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0505 Innermost Asia : vol.2
Innermost Asia : vol.2 / Page 505 (Grayscale High Resolution Image)

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doi: 10.20676/00000187
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ment clearly observed in the ruin R.R. v, which shows a closely similar ground-plan, it was possible to trace in the SE. corner indications of stairs leading to the upper story. The interior walls vary in thickness from 3 to 4 feet, while the enclosing walls have one of fully 7 feet. The vaulted chambers of the ground floor had each a narrow loophole to the north. Elsewhere, except for the gate, the enclosing walls were solid, a clear sign of the defensive character of the structure. The upper story rooms appear to have been provided with windows, as suggested by Fig. 481, and probably served as quarters, while those below are more likely to have been used for stores, &c.

Such remains as there were of vaulting in the halls and smaller rooms of the ground floor showed voussoirs of the same type as observed at Ghàgha-shahr, with curved bricks of great size set on their long edge. One measured 28" x 7" x 2". The sun-dried bricks used throughout the structure were large, measuring on the average 24" x 13" x 4". In the enclosing walls, up to a height of about 13 feet from the ground, they were laid in a fashion different from that adopted in any of the ruins previously described ; the bricks were set on edge, with the narrower edge facing outwards. It was of interest to note that here, and also at other posts along the line, the large well-made bricks contained plenty of straw, apparently of wheat. This showed that cultivated ground was probably not very far away, wherever the bricks may actually have been made. The system of vaulting and the size of the bricks clearly indicated that the structure was of considerable antiquity, and the plan, together with the great solidity of the walls, left no doubt as to its defensive purpose. The same explains also the presence of a small outer walled enclosure traceable on the south where the gate lay. As seen in Fig. 480, it had decayed too badly for exact measurement. As already noted, the ruin rises on a low swelling of the ground. The protection afforded by the gravel which covers the surface makes it easy to understand why, in spite of the great age of the ruin, wind-erosion has undercut the ground at its foot nowhere by more than 2 or 3 feet.

The ruin R.R. v (Fig. 479) is situated about 3 miles N. of the Burj-i-chàkar and by the side of the same late canal that passes the latter post and runs on towards Hauzdàr and Machi. The ruin shows a very close resemblance to R.R. iv in all constructive features. For this reason its description may be given here, even though it does not occupy a place in the defensive line proper but lies about a mile and a half behind its nearest post, R.R. xvii. As construction and position show, it evidently formed part of the same system and may well have been intended to provide additional protection for a main route where it passed through the line. As seen from the sketch-plan in Pl. 59, the structural arrangements are practically the same as in R.R. Iv, though the dimensions are somewhat smaller. The building measures 48 feet square outside, and is strengthened at its four corners by round towers now much decayed. The enclosing walls are about 4 feet thick. Here, too, there was an upper story and probably a main gate leading through the south face. But in addition a kind of postern opened into the room at the SE. corner, where the remains of a winding staircase leading to the upper story were still clearly traceable. Of this story very little remained, and the rooms below were all deeply buried in debris, except in the corner named. The bricks, very hard and showing little or no straw, are about 25" x 13" x 4" in size, closely approximating to those observed at Akhur-i-Rustam.1 Fragments of prehistoric pottery were found embedded in the bricks, which suggests that the latter were made at or near the low debris-strewn terrace occupied by the ruin. Up to a height of about 7 feet they are set on edge, just as at R.R. iv, and above that in horizontal courses. The ruin still stands to a height of about 21 feet and shows but little effect of wind-erosion at its foot.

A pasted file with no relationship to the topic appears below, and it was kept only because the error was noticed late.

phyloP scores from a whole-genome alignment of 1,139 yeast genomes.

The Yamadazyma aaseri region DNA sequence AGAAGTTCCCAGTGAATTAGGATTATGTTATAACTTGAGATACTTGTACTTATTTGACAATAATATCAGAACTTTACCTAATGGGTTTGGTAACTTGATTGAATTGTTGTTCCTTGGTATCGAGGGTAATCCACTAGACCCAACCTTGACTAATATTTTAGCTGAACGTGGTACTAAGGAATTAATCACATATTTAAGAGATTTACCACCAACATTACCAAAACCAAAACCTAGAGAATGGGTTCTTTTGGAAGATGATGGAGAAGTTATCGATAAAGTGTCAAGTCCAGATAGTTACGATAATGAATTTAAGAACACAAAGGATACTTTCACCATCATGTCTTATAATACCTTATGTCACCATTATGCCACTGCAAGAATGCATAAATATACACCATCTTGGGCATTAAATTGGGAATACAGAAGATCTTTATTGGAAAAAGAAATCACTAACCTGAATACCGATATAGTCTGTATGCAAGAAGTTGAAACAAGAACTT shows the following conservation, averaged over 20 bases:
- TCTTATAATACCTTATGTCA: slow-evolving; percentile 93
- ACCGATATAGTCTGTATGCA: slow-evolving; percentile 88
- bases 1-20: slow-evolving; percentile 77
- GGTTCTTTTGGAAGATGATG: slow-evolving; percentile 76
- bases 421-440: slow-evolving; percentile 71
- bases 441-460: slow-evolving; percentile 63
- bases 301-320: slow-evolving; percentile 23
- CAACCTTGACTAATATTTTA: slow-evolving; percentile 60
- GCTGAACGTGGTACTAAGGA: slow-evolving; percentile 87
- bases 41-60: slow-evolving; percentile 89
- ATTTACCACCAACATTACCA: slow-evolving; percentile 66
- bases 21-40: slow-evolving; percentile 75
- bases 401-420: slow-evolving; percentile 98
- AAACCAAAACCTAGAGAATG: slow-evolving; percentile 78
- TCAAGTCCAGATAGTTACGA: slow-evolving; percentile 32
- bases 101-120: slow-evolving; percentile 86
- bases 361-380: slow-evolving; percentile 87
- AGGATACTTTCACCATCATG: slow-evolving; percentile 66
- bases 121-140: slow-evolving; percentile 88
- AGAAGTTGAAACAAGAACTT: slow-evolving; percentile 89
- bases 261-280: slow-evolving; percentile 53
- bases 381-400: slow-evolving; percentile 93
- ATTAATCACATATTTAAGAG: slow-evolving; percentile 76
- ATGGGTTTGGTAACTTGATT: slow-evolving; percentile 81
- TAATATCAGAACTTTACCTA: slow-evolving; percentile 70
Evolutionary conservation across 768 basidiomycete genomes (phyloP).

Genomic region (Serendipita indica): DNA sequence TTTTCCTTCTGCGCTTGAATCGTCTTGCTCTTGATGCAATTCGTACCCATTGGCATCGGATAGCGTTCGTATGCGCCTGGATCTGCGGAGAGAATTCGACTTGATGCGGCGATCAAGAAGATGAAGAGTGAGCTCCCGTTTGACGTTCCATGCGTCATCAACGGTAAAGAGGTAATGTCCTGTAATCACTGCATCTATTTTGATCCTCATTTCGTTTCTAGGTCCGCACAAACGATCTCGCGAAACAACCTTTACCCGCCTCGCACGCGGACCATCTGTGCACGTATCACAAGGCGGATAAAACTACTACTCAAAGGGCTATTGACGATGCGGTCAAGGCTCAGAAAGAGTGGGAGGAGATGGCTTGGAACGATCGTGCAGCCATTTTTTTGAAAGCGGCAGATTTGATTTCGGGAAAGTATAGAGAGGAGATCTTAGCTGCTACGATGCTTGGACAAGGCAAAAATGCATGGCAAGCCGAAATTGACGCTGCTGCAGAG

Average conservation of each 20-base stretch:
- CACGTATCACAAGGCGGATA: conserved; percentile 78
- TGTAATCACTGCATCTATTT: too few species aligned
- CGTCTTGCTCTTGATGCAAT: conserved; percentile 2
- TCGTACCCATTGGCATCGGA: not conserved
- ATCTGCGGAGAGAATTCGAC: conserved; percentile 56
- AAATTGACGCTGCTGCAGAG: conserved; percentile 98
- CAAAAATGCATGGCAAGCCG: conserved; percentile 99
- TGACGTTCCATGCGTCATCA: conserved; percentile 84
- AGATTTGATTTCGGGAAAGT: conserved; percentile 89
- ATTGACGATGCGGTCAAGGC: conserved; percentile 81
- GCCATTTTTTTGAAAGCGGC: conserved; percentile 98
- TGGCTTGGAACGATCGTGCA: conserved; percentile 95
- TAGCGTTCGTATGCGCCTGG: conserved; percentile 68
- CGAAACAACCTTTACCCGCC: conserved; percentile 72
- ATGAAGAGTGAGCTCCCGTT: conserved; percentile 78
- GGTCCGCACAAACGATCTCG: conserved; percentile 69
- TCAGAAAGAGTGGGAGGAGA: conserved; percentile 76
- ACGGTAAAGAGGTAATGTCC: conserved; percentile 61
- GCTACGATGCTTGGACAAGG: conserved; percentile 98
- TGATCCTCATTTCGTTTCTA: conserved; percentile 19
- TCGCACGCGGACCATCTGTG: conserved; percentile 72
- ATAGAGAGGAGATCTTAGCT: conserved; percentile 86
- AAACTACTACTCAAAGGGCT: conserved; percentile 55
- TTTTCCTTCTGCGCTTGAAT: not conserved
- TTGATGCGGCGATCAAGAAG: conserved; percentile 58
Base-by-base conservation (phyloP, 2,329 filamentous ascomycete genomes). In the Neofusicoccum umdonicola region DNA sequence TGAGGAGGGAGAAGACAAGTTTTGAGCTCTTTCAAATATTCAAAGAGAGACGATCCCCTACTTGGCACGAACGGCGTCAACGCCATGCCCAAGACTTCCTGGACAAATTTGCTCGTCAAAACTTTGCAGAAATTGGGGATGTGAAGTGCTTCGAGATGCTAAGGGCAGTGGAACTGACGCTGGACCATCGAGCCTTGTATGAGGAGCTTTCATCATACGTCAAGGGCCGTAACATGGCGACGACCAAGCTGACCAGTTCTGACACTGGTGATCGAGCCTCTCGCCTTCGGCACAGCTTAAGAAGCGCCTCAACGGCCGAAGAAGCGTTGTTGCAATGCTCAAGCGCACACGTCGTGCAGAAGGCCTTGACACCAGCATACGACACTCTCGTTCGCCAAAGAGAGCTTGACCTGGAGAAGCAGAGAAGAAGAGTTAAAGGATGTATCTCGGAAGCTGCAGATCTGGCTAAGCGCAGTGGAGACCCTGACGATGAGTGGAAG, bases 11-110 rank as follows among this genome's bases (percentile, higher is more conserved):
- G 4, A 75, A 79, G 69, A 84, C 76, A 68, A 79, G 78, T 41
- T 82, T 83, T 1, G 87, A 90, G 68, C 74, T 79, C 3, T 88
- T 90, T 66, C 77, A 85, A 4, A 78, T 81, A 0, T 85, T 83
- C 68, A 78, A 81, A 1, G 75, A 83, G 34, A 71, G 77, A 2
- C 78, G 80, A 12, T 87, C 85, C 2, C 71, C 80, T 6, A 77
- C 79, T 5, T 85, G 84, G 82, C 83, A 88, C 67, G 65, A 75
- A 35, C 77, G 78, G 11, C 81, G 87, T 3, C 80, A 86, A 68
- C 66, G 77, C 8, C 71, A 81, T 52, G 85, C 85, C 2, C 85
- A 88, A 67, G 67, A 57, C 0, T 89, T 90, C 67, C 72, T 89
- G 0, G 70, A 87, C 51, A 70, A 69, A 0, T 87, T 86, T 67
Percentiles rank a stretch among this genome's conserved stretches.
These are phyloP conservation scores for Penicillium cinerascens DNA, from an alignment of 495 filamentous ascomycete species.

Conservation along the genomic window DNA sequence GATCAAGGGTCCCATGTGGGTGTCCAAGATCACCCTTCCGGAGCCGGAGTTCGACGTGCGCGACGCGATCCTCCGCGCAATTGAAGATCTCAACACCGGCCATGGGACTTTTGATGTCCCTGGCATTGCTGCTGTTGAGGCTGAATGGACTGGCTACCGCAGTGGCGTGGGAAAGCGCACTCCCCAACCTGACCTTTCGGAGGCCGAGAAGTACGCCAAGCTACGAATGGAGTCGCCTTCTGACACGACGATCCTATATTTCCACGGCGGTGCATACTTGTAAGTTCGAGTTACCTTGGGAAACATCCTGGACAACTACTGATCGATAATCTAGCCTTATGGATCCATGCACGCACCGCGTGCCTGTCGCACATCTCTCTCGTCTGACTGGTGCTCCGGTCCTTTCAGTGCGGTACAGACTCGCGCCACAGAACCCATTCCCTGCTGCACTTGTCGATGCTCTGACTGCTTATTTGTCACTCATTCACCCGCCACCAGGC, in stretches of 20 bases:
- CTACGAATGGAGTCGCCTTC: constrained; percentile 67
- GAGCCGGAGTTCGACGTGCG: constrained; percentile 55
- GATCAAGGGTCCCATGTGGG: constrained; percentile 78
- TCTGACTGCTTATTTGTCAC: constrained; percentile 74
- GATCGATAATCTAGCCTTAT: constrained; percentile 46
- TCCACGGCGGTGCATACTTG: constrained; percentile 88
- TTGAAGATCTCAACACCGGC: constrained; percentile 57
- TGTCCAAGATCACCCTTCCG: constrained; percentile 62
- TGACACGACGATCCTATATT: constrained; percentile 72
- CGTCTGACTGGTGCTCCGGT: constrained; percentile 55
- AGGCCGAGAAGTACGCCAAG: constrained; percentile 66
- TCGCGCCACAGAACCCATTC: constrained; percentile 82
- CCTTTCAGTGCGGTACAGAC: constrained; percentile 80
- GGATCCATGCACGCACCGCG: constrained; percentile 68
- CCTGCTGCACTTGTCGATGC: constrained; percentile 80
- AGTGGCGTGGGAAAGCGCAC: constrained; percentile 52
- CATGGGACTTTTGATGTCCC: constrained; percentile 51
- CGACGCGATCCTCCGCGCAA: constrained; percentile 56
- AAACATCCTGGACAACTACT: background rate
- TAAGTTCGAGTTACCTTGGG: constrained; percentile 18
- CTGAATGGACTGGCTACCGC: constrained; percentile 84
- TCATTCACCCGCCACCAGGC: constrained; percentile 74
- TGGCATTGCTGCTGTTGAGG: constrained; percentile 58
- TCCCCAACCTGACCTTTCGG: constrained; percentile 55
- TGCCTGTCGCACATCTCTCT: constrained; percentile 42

From R.R. v we may now return to the line along which the succession of ruined watch-posts was traced. Taking first that portion of the line which stretches NW. towards the edge of

I See above, ii. p. 945.



R.R. v.

Remains at watch- station R.R. xvii.